Docile or hostile?: ‘Domestication’ genes found in foxes
A six-decade breeding experiment with foxes designed to shed light on how wolves became dogs has led to the discovery of genes that favor tame or aggressive behavior, scientists said Monday.
Comparing the sequenced genomes of foxes selected across 50 generations for their friendliness towards people with another group bred for hostility uncovered dozens of telltale differences, including one gene in particular, they reported in the journal Nature Ecology & Evolution.
“We were able to show that a specific gene” — known as SorCS1 — “does have an effect on behavior, making foxes more tame,” lead author Anna Kukekova, an assistant professor at the University of Illinois, told AFP.
“That’s a big result — it’s hard to make that connection,” she said.
The findings are also relevant to human behavior.
Some of the genetic regions identified, for example, correspond to autism and bipolar disorders, while others are associated with William-Beuren syndrome, which causes pathologically outgoing, friendly behavior.
The backstory to the fox study begins more than half a century ago, when the origins of animal domestication were poorly understood and hotly contested.
In 1959, Russian biologist Dmitri Belyaev decided to test his theory that genes played a more important role than human interaction in the gradual metamorphosis of wolves into the man’s-best-friend subspecies we call dogs.
At the same time, Nobel laureate Konrad Lorenz, a pioneer in the study of aggression in animals and humans, argued that new-born wolf puppies raised with tender loving human care would become docile and domesticated.
Belyaev suspected otherwise, and chose Vulpes vulpes — a.k.a. the red or silver fox — to make his case.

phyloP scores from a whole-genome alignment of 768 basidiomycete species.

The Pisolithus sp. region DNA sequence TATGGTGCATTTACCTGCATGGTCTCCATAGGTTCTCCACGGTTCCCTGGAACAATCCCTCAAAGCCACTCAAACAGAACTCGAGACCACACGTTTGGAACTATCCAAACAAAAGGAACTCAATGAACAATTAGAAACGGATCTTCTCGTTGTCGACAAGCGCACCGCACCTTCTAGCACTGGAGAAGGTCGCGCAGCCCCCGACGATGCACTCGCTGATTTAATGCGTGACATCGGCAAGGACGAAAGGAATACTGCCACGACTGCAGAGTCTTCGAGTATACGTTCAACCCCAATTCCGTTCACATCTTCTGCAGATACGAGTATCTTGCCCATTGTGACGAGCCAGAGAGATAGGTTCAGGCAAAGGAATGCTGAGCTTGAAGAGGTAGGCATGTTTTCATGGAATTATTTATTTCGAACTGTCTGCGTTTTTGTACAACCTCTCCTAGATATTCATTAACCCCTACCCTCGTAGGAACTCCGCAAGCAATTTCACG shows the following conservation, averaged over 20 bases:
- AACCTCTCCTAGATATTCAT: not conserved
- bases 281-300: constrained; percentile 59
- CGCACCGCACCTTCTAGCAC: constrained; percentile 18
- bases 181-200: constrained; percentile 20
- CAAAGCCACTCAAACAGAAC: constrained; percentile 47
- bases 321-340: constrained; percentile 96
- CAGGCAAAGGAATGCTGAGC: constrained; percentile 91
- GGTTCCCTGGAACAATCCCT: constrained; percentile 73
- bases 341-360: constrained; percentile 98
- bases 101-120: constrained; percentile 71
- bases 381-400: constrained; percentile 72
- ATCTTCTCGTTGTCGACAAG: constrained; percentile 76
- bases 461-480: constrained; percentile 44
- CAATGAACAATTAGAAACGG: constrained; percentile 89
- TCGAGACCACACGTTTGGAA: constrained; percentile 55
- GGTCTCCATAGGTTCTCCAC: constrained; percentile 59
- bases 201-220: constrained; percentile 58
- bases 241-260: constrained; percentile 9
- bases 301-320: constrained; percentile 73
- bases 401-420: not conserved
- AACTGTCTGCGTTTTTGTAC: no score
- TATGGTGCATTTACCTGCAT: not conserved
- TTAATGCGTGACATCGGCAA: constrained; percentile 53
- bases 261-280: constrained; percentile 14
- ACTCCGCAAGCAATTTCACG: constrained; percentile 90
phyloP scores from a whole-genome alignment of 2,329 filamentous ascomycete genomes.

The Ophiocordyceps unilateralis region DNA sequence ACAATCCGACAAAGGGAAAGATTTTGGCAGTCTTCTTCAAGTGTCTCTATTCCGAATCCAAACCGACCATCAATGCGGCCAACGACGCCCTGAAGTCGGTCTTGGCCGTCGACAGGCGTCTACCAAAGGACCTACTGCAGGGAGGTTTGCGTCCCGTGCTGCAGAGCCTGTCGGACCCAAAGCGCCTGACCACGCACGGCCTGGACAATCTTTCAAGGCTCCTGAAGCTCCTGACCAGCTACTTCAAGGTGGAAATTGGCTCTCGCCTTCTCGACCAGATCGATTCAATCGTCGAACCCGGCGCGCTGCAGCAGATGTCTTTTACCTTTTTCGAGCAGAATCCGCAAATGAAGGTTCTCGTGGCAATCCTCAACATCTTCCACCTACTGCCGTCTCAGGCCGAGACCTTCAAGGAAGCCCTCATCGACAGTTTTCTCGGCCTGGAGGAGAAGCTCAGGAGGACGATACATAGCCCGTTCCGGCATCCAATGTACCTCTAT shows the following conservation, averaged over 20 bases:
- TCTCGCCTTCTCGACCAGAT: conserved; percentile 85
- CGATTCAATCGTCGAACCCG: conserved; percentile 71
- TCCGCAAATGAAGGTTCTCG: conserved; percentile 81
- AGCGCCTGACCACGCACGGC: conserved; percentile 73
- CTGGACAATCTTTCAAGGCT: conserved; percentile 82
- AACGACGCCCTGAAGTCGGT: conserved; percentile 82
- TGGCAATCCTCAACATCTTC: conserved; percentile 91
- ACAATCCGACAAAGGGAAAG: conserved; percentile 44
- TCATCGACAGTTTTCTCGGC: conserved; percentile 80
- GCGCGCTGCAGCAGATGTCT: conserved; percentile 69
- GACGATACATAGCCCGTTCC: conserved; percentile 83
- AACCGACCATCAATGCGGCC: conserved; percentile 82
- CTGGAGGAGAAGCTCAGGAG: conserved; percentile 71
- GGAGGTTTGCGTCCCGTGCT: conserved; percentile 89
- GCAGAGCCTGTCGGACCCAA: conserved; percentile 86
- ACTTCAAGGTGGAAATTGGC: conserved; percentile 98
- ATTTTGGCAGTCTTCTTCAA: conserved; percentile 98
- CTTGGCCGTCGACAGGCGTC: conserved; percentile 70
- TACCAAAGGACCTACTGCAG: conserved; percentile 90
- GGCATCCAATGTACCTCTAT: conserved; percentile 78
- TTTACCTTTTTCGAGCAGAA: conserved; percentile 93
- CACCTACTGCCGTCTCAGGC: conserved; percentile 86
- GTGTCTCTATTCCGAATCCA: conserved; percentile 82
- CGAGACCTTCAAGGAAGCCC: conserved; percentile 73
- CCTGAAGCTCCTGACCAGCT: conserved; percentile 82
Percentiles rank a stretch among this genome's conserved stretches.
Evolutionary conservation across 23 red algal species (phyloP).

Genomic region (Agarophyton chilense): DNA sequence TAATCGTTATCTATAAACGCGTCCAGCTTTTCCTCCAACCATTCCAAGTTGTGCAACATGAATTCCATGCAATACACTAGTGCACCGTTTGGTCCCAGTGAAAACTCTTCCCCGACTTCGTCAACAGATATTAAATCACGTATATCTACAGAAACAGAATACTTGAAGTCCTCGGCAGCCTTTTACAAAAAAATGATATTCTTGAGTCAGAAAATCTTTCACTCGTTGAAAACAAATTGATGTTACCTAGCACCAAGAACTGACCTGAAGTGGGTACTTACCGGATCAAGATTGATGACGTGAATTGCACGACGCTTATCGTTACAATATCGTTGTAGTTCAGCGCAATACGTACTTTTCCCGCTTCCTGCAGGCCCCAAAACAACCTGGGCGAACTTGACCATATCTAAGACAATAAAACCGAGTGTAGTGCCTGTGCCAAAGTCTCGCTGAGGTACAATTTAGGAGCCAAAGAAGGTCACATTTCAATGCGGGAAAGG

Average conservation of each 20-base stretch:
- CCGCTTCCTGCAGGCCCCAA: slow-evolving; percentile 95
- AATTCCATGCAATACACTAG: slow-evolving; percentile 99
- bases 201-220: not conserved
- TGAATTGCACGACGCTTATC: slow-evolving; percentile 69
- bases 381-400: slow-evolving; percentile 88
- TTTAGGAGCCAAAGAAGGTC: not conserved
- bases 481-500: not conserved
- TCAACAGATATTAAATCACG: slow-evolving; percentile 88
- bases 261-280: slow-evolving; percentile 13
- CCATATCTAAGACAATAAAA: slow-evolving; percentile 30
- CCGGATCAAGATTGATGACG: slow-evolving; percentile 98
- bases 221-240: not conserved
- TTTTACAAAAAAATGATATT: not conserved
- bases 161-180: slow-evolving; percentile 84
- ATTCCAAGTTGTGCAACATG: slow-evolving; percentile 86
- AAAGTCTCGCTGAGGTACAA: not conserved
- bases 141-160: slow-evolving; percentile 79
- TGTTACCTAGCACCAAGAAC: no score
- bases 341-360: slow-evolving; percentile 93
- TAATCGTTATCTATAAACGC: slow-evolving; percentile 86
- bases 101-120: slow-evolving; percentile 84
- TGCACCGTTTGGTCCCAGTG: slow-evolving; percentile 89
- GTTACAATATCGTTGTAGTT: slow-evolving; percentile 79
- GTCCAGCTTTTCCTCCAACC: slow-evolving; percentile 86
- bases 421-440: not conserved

Russia was full of fox farms which raised and harvested the animals for their fur, offering the perfect opportunity for a large-scale experiment, he reasoned.
“Farm-bred foxes were not domesticated,” said Kukekova, an evolutionary geneticist who began studying the animals 16 years ago. “If you try to touch them, they show fear and aggression,” much as in the wild.
Foxes wagging their tails
Belyaev found a large farm willing to cooperate, and began to systematically select foxes that exhibited the least stress and fear around people, repeating the process with each new generation.
“After only 10 generations, they got a few puppies that wagged their tail just like dogs when they saw people, even when there was no food,” Kukekova said. “They were just happy to see humans.”
Today, all of the 500 breeding pairs in the tame group are at ease in the presence of humans, even if they are not as domesticated as dogs.
Around 1970, Belyaev’s team at the Russian Institute of Cytology and Genetics added a group of foxes, selected for their aggressiveness, and a third control group with a random mix.
For the new study, Kukekova and two dozen colleagues sequenced the genomes of 10 foxes from each of the three groups.
“The game changer for us was the development of next-generation sequencing technology,” she said.
Earlier genetic sweeps yielded chunks of code with dozens or hundreds of genes, making it impossible to isolate those that mattered.
This time, the researchers pinpointed 103 relevant genetic regions.
Significantly, more than 60 percent of the tame animals — including those in the control group — shared the same variant of SorCS1. Among the aggressive foxes, that variant was entirely absent.
The study also revealed that different genes are responsible for very specific behaviors.
“For example, when foxes greet people by wagging their tail, it seems to be determined by different genes than those responsible for allowing a human to touch a fox’s belly,” Kukekova said.
And whether a fox wants to prolong an interaction with a human is governed by yet another bit of genetic code. AB
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